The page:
After several years of planning, development and outreach, the first deaf residents moved into the village on July 15, 2002. Only a short time after that, workers produced the factory’s first product. This was the first step to creating a self-sufficient village.
How JDV Operates Today
The Jamaican Deaf Village in Mandeville has grown exponentially since its conception. Today, the village has farms, houses, apartments, a recreational center and a kitchen house. The kitchen house is a large kitchen and dining area where the residents will all gather together for their meals.
Each resident in the village takes on a specific role in order to create this self-sufficient community. Many women work in the kitchen house where they cook, clean dishes and do laundry. Another part of the kitchen house is the art room. This small room contains a number of paintings, sculptures, jewelry and various other art pieces created by JDV members. These pieces are popular souvenirs for visitors and another way for deaf Jamaicans to participate in the local economy.
The farm in JDV is a critical aspect of the village. Those who take on farming roles tend to livestock and crops daily. Their livestock consists mostly of cattle, goats and sheep. The crops produced in the village are a range of tropical fruits such as plantains, bananas, mangos and more.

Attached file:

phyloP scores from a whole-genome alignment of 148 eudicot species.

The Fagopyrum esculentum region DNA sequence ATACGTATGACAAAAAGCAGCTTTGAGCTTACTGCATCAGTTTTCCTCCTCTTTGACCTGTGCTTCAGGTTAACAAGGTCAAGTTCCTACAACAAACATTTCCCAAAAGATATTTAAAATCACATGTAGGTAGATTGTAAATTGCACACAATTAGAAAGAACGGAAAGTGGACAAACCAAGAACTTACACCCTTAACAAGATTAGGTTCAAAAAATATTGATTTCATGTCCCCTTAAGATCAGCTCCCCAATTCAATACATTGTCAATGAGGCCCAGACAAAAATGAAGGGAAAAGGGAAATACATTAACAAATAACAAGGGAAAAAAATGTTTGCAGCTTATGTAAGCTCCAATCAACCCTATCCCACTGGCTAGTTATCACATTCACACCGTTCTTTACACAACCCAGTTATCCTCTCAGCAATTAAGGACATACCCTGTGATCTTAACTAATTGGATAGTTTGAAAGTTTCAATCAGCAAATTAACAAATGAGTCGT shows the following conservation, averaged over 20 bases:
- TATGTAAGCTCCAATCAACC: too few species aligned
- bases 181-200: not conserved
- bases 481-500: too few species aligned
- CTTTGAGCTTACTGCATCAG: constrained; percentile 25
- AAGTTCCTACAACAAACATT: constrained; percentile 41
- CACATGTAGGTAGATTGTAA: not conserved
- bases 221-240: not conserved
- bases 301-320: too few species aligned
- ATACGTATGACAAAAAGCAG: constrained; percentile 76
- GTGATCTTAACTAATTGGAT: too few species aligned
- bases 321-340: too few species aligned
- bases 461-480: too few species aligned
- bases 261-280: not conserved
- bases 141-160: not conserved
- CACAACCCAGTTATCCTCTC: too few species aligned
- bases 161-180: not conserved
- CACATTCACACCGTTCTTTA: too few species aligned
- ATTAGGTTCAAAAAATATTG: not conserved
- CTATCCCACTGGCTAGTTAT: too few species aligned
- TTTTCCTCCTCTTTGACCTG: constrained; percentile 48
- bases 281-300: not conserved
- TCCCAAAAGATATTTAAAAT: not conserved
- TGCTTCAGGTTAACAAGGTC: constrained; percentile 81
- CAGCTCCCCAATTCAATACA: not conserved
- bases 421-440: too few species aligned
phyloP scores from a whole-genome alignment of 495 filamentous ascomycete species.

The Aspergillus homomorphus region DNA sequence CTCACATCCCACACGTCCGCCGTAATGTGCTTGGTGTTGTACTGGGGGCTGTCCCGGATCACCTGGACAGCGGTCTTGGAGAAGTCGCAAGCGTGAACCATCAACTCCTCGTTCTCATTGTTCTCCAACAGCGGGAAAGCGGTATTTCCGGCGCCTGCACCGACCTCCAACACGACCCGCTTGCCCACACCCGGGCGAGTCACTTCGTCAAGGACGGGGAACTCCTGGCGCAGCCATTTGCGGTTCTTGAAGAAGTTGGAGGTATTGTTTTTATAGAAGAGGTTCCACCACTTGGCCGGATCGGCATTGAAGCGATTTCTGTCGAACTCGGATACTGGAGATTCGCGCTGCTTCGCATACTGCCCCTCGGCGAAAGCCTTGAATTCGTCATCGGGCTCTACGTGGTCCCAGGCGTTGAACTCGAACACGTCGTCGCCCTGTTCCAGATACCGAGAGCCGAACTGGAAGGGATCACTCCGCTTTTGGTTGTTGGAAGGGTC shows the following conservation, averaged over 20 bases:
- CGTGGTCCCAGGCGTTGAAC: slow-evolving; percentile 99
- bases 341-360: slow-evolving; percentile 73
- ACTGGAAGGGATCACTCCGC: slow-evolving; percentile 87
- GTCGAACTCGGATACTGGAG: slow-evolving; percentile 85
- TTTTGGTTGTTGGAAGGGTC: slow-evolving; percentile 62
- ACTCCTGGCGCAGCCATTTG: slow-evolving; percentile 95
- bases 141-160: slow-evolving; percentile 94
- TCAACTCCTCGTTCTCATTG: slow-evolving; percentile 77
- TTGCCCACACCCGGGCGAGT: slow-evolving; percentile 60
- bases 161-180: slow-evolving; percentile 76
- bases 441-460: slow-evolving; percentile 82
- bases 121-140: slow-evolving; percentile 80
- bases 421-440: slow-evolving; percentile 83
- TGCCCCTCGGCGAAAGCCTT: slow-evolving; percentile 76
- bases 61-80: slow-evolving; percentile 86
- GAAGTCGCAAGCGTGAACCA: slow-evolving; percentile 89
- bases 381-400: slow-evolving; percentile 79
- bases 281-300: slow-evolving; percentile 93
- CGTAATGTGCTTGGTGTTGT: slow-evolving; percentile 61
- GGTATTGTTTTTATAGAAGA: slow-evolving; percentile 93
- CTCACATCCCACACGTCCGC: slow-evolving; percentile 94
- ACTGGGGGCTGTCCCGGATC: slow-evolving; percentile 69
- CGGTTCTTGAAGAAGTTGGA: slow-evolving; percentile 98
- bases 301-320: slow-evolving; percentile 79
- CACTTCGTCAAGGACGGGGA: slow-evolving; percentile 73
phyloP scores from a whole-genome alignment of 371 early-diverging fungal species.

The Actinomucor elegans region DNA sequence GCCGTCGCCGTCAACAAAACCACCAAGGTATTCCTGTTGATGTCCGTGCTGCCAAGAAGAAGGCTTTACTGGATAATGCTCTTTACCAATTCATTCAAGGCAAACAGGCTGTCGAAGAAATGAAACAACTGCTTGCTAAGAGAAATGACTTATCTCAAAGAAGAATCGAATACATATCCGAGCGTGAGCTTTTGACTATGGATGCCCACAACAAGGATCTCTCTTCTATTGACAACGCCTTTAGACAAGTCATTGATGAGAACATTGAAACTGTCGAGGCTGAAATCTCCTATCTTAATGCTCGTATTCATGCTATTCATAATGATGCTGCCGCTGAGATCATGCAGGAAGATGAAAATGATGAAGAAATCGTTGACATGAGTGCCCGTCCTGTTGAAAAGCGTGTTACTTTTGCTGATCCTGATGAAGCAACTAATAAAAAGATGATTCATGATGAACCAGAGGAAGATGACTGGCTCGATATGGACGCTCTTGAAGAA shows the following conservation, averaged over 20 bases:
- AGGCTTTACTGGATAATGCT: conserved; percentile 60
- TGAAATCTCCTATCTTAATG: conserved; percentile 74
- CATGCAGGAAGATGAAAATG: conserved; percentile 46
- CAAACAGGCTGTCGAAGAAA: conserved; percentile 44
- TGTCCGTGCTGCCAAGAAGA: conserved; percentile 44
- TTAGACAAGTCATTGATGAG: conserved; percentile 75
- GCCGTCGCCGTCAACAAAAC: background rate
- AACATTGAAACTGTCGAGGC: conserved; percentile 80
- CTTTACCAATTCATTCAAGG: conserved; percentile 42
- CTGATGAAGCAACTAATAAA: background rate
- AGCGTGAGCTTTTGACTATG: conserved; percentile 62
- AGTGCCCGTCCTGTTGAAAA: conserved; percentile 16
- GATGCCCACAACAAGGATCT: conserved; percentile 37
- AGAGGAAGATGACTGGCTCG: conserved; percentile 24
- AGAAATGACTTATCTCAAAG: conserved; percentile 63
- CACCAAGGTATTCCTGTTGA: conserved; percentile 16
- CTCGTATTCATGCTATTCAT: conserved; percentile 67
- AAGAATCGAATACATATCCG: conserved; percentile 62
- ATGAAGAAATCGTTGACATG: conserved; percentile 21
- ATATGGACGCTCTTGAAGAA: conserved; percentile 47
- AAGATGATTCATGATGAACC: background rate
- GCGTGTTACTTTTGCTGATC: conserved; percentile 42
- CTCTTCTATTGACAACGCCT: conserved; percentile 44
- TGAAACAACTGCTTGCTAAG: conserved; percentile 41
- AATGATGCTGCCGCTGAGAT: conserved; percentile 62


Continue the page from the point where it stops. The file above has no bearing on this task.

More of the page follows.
Products from the farm are mainly used to feed the local residents. However, they can also sell their crops to the markets. Since the village is in the middle of the mountains, it takes several hours for residents to get into town. This creates another obstacle for the impoverished deaf. However, their small agricultural production plays a huge role in keeping them fed.
How the JDV Receives Funding
The key source of funding for this secret village in Jamaica is the factory. Over the years, they have manufactured a variety of products, but they started with furniture. The first object ever produced from this small factory was a wooden chair. The deaf is able to earn a living and partake in the Jamaican economy by manufacturing furniture and other objects. They build them in their home village and sell them to outside buyers.